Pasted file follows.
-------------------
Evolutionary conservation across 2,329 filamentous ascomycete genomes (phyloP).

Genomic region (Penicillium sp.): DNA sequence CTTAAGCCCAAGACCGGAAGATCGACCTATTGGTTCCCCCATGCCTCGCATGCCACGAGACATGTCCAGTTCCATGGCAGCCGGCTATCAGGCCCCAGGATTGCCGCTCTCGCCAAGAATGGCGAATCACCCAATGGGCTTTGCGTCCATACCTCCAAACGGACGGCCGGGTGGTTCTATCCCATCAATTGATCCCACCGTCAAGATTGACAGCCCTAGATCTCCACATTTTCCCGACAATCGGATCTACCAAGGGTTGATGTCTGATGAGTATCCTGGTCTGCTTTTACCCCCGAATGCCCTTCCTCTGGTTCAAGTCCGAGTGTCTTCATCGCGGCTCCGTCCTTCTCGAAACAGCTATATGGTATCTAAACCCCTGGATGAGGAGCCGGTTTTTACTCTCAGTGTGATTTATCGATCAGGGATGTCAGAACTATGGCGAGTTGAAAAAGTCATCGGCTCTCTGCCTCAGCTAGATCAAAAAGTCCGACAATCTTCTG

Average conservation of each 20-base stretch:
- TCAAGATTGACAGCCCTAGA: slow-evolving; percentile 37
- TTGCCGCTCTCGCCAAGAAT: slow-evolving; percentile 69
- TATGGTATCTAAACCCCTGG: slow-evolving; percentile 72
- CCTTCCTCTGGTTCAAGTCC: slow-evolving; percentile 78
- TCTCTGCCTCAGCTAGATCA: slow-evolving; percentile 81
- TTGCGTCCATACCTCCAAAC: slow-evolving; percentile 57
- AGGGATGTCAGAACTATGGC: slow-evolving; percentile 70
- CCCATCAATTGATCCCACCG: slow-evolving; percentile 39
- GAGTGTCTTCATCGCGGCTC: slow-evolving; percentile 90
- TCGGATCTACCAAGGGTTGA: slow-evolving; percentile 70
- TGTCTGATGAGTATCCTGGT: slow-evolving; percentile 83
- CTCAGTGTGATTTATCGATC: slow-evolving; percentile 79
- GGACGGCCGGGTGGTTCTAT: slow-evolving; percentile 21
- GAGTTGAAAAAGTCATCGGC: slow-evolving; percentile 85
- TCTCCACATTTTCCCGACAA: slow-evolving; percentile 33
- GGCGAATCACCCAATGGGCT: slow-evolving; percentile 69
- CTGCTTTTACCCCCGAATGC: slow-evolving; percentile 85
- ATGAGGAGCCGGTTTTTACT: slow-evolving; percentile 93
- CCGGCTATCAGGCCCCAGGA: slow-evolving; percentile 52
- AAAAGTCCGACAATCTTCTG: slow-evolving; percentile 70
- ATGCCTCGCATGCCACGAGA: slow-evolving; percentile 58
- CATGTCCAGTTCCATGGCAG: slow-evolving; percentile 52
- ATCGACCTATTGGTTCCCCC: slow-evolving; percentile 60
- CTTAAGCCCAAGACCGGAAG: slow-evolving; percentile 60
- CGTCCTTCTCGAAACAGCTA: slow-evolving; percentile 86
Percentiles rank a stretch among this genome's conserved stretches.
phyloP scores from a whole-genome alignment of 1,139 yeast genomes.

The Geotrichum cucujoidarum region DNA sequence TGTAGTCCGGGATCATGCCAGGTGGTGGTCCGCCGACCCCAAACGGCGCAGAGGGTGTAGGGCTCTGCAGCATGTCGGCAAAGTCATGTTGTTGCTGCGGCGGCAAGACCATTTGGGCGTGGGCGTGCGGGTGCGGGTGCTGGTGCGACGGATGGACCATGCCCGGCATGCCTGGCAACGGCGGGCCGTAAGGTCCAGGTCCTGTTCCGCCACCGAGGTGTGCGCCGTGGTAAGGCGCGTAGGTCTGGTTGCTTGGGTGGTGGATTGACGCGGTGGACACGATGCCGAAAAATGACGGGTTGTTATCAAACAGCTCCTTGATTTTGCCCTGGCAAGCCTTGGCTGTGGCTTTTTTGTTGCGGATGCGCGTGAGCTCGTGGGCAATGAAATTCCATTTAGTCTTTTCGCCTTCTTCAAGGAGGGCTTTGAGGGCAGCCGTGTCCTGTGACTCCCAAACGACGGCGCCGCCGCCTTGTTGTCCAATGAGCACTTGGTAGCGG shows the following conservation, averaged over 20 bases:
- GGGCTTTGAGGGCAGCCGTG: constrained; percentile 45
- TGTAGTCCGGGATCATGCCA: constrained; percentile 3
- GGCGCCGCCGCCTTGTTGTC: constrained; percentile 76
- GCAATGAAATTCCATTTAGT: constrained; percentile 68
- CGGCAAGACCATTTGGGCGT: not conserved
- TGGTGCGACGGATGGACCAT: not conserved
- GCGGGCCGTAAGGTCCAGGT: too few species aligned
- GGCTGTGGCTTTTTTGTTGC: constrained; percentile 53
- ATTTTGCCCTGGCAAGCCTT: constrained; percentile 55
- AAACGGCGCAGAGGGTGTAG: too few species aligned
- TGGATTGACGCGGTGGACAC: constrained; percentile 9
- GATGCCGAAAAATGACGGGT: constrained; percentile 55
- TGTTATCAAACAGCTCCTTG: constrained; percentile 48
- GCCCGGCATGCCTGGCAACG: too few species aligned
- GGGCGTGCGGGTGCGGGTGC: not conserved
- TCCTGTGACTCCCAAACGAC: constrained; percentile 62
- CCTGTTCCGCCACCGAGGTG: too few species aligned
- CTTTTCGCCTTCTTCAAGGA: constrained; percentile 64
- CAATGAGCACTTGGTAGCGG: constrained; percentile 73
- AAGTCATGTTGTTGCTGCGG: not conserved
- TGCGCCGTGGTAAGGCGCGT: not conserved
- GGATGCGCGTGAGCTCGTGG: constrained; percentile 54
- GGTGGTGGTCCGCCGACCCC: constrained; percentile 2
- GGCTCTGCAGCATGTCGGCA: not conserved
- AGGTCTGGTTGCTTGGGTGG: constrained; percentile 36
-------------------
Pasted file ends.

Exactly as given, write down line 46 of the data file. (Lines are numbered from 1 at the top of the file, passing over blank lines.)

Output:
- GGGCGTGCGGGTGCGGGTGC: not conserved